Here’s why exercise could make employees more productive

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Daily exercise may help employees get more work done.

Physical activity could add five days of productivity per employee each year, according to a new survey from non-profit research organization RAND and Vitality, a health and wellness solution provider. Investing in the physical health of employees can reduce absenteeism and presenteeism, as well as improve mental health and sleep.

“The study points to a significant relationship between inactivity and productivity loss, driven largely by ill-health related presenteeism,” says Hans Pung, president of RAND Europe in a statement. “We hope that these insights will support policy makers and employers with new perspectives on how to enhance the productivity of their populations.”

See also: Disrupting the status quo with well-rounded wellness programs

Employers are already making moves to improve workers' physical fitness. About 58% of employers offered wellness programs in office this year — although that number is down from 70% in 2015, according to data from the Society for Human Resource Management.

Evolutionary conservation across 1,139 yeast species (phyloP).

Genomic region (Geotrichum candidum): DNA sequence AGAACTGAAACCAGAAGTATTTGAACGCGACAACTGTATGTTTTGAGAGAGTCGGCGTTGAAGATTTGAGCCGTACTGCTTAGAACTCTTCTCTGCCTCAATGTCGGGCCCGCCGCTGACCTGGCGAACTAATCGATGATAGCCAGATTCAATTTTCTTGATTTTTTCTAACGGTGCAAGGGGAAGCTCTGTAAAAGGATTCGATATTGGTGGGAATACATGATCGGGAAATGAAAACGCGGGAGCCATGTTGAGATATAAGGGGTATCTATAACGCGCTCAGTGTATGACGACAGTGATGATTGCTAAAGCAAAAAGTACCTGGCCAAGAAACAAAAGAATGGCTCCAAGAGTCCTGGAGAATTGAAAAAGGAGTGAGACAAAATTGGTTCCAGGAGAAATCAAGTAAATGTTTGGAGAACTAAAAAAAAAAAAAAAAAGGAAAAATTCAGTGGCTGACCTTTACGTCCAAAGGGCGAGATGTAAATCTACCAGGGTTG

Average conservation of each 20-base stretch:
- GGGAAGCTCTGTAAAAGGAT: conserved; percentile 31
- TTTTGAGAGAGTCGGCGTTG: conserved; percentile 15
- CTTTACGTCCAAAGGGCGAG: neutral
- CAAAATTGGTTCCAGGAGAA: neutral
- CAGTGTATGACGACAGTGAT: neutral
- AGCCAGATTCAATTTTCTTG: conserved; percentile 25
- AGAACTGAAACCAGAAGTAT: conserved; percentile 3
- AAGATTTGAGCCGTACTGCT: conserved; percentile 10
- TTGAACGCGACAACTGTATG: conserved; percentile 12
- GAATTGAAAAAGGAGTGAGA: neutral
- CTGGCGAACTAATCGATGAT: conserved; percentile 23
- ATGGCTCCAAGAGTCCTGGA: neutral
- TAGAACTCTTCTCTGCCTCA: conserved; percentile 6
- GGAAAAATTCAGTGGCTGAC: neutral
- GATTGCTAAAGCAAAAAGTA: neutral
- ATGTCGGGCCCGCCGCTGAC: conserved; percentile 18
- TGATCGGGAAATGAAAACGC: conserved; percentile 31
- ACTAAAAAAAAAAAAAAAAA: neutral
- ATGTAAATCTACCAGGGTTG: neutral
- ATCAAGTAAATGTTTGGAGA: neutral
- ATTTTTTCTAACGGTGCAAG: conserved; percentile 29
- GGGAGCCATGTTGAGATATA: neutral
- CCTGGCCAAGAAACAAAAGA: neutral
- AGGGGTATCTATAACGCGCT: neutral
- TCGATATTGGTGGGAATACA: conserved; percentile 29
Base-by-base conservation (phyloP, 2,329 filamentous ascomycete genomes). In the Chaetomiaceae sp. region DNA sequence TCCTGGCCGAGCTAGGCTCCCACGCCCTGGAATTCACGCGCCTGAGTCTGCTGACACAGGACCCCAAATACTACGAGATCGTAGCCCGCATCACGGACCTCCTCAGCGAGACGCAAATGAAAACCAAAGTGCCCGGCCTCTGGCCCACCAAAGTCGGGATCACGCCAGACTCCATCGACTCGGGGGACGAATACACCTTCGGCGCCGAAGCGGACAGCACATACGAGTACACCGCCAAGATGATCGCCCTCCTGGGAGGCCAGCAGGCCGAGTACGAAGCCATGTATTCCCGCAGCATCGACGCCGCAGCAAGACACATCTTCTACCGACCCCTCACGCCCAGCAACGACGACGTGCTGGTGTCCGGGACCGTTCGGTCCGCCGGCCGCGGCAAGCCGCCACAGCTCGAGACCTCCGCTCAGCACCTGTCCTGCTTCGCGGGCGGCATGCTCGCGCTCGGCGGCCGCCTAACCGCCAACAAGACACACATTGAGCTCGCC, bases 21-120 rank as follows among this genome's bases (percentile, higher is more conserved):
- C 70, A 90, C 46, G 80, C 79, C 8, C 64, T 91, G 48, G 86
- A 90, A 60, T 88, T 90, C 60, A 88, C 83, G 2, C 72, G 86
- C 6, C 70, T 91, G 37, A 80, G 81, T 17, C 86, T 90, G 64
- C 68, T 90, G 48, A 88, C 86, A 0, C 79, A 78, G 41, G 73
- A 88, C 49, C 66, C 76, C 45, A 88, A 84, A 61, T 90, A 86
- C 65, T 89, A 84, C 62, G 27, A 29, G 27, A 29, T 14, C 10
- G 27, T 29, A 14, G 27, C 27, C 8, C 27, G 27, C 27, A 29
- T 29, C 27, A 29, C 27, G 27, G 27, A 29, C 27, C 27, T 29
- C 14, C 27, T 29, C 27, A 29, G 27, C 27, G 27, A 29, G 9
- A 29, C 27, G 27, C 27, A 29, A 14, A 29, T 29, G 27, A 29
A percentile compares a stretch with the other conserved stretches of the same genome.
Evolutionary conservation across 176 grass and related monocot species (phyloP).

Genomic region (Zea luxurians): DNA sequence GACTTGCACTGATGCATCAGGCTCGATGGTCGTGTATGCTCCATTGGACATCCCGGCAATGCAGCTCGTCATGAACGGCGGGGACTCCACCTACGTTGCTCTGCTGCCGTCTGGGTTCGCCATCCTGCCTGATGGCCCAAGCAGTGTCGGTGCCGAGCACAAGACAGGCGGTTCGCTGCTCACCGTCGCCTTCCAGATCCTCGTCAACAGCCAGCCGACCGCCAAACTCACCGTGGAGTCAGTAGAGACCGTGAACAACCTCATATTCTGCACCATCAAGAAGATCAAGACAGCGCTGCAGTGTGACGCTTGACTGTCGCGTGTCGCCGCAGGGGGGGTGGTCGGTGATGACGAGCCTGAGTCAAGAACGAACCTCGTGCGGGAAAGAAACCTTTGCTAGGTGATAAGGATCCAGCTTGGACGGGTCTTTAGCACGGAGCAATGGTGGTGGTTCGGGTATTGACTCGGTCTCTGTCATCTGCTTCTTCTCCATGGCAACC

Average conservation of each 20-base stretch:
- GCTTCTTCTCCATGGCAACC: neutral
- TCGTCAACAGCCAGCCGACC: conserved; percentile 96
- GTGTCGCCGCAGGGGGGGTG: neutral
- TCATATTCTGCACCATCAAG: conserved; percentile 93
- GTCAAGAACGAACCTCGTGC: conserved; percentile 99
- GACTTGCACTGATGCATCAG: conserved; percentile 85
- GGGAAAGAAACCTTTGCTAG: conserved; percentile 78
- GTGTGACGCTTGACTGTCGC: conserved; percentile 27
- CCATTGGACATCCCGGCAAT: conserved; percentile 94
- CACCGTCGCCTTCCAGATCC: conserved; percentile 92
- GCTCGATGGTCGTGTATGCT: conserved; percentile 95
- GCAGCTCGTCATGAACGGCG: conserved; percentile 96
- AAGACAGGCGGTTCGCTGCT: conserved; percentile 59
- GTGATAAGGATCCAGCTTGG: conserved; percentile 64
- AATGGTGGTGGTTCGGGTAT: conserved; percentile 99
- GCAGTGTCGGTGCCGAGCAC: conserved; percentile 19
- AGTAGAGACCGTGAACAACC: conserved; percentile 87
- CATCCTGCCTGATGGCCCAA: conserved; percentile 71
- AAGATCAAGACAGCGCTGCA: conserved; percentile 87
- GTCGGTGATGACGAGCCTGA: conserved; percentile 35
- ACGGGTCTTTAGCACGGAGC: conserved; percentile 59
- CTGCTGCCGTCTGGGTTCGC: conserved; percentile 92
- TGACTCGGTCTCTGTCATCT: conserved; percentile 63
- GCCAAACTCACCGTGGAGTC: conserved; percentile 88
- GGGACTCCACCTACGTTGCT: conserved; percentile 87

Companies are also investing in innovative solutions to help employees get active. The School District of Lee County in Fort Myers, Florida, for example, uses a zombie-themed walking challenge to keep employees physically fit. About 3,000 of the district’s 14,000 employees have used the program and so far engagement has been high, says Heather Parker, the district’s employee wellness coordinator.

“With this game, it keeps you engaged so much so that you can get addicted to it, which is a good thing,” Parker says.

Insurers are also incentivizing healthy habits. John Hancock provides its life insurance holders with a wellness program through Vitality. The program rewards members for physical activity, mindfulness, improved nutrition and preventive screenings.

“When more people take small, everyday steps to improve their health and wellness, our society and global economies benefit,” says Brooks Tingle, president and CEO of John Hancock.

See also: Zombie-themed wellness program gives new meaning to ‘Walking Dead’

Employees should try and meet the World Health Organization's guidelines of 150 minutes of moderate-intensity aerobic physical activity throughout the week or at least 75 minutes of vigorous-intensity aerobic physical activity. If employees follow these guidelines, they will be more productive and engaged, RAND finds.

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Wellness programs Health insurance Employee engagement Wellness program ROI